UPDATE 1345 GMT: The office of General John Allen, President Obama’s envoy for the campaign against the Islamic State, has walked back his reported statement that “there is no formal coordination with the Free Syrian Army”:
General Allen met with a number of representatives from across the spectrum of the Syrian opposition including key military figures. In all the meetings, General Allen was clear that the US was committed to building upon the existing military capacity of the vetted elements of the Free Syrian Army.
He was also clear about the need for the political elements of the moderate Syrian opposition to become as coherent as possible as they will be essential to the long term political outcomes in Syria.
The Obama Administration has confirmed reports from reliable sources that it will not work with Syria’s insurgents — even the Free Syrian Army which it nominally supports — in the campaign against the Islamic State.
President Obama’s envoy for the campaign, General John Allen, told reporters on Wednesday, “At this point, there is no formal coordination with the FSA.” Instead, the US will create a “credible field force” from scratch, while strengthening the political opposition, Allen said.
The Obama Administration has said it will support the training and equipping of 5,000 fighters, but the US military has explained that the effort will take at least several months. Allen reiterated:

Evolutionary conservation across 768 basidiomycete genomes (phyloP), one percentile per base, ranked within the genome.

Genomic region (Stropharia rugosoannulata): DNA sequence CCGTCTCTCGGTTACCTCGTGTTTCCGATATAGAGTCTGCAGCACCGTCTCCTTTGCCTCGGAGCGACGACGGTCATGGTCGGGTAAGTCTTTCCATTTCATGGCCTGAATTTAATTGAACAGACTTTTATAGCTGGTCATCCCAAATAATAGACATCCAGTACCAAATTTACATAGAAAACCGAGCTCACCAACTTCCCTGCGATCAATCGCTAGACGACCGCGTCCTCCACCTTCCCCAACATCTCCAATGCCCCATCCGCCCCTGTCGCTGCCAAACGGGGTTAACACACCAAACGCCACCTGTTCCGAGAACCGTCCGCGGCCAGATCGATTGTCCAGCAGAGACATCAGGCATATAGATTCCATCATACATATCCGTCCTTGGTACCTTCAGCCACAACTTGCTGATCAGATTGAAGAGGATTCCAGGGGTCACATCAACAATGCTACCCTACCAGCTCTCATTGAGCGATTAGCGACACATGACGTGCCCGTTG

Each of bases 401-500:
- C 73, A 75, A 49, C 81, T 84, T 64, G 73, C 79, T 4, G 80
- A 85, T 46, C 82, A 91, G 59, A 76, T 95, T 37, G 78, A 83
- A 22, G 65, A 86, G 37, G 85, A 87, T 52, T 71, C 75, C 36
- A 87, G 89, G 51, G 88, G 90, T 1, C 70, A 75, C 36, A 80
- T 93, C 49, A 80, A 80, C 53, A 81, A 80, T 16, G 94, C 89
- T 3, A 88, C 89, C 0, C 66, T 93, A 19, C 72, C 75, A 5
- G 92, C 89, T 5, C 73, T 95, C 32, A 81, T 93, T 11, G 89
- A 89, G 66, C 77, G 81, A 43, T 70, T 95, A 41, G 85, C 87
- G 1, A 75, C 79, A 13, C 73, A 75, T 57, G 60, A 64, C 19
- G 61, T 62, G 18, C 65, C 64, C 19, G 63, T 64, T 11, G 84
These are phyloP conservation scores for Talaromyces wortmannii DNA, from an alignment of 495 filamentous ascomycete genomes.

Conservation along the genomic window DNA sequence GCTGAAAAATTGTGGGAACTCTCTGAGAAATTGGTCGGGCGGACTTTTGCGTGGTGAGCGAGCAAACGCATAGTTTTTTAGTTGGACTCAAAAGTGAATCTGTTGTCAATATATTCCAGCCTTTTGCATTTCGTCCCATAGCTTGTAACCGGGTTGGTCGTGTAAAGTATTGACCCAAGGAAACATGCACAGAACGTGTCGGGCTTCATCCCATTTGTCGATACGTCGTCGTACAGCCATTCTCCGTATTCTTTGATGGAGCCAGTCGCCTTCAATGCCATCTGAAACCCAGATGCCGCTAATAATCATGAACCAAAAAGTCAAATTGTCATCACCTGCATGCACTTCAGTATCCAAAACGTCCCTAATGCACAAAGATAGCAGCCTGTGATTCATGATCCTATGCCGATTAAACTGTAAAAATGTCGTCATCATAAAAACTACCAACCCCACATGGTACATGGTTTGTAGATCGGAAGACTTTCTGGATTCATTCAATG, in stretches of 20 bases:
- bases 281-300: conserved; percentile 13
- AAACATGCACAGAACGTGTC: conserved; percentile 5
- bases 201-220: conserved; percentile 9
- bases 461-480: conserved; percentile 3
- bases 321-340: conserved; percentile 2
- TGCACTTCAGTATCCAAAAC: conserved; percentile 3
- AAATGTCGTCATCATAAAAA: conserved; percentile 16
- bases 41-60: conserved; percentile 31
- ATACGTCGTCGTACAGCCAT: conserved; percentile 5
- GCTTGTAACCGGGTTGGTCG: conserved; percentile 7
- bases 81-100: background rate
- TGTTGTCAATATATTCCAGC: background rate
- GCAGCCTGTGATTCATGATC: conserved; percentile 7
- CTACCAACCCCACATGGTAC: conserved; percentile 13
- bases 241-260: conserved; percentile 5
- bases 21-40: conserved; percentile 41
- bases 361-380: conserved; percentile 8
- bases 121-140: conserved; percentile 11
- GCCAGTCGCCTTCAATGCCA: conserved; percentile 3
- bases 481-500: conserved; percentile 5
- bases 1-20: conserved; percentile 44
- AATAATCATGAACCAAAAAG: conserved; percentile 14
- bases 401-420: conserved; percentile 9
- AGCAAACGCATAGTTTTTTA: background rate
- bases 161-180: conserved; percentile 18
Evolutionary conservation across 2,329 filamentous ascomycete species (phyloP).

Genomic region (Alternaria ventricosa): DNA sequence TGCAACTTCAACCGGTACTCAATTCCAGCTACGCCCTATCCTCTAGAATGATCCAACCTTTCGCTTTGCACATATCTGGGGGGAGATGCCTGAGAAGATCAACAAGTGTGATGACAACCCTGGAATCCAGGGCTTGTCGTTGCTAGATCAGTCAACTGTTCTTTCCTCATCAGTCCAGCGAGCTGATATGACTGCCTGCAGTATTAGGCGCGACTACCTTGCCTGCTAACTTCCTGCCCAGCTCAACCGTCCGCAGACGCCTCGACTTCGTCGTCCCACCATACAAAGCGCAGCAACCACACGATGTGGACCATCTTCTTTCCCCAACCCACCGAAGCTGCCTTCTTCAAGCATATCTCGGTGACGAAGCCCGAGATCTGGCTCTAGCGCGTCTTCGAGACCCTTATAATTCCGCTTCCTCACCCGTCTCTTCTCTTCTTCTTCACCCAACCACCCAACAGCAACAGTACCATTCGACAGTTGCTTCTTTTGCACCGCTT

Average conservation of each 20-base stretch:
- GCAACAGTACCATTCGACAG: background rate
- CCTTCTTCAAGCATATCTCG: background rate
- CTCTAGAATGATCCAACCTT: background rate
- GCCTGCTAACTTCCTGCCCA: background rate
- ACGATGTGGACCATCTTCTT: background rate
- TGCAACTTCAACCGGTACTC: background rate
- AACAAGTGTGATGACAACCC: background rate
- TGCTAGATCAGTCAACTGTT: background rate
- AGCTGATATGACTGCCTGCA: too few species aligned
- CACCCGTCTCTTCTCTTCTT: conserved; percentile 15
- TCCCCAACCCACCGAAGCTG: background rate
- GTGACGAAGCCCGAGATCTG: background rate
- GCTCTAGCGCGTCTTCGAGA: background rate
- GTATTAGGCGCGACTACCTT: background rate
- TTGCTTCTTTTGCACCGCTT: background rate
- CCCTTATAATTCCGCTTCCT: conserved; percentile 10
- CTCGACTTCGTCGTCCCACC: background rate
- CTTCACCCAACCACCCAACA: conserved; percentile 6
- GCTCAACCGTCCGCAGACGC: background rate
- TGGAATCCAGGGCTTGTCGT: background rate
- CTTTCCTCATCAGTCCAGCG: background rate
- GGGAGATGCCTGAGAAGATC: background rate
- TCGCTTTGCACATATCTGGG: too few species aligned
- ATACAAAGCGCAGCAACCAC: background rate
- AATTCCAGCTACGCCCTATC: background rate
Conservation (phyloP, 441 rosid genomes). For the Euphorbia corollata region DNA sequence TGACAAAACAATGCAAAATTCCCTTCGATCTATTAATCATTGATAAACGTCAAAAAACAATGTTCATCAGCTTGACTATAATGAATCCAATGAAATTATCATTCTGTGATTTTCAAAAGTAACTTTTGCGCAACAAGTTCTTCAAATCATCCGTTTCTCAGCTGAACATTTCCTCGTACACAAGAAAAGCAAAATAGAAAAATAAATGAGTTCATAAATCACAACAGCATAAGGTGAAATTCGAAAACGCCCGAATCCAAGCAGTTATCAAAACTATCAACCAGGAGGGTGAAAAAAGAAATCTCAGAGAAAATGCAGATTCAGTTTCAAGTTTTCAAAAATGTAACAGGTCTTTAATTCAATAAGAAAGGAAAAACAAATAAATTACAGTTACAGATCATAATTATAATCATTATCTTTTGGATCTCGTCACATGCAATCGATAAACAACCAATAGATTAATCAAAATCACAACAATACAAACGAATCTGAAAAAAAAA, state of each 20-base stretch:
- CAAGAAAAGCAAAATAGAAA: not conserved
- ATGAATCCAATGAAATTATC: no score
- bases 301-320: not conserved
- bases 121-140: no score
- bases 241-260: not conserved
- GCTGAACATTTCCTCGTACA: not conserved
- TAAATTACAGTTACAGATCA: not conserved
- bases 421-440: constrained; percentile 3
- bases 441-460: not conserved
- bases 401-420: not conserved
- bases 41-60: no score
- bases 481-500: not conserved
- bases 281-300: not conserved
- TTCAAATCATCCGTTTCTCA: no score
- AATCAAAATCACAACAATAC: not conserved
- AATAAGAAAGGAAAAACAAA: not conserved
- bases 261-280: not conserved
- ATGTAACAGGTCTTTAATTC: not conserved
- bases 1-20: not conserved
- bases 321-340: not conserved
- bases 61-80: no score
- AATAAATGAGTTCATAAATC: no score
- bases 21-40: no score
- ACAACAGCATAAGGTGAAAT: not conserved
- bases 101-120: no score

It’s not going to happen immediately. We’re working to establish the training sites now, and we’ll ultimately go through a vetting process and beginning to bring the trainers and the fighters in to begin to build that force out.
The envoy also reinforced statements from US officials, including Secretary of State John Kerry, that Washington will accept the loss of territory — including the Kurdish center of Kobane — to the Islamic State in the short-term: “The emergency in Iraq right now is foremost in our thinking.”
Allen’s confirmation has been accompanied by a PR campaign by the Obama Administration portraying the insurgents as unreliable. Earlier this week, unnamed US officials fed the summary of a supposed “CIA report” to The New York Times, which headlined, “C.I.A. Study of Covert Aid Fueled Skepticism About Helping Syrian Rebels”:
The still-classified review, one of several C.I.A. studies commissioned in 2012 and 2013 in the midst of the Obama administration’s protracted debate about whether to wade into the Syrian civil war, concluded that many past attempts by the agency to arm foreign forces covertly had a minimal impact on the long-term outcome of a conflict.
Sources, including Free Syrian Army officers, have said that the US military has not informed them about any operations since American airstrikes in Syria began last month.
The lack of coordination has meant there is no ground support for the American attacks.
The US has insisted instead that Turkey provide troops for the defense of Kobane, the Kurdish center in northern Syria besieged by the Islamic State. Ankara has responded that it will not intervene unless it is part of an international force, and Syrian Kurds have rejected the intervention as a Turkish “occupation”.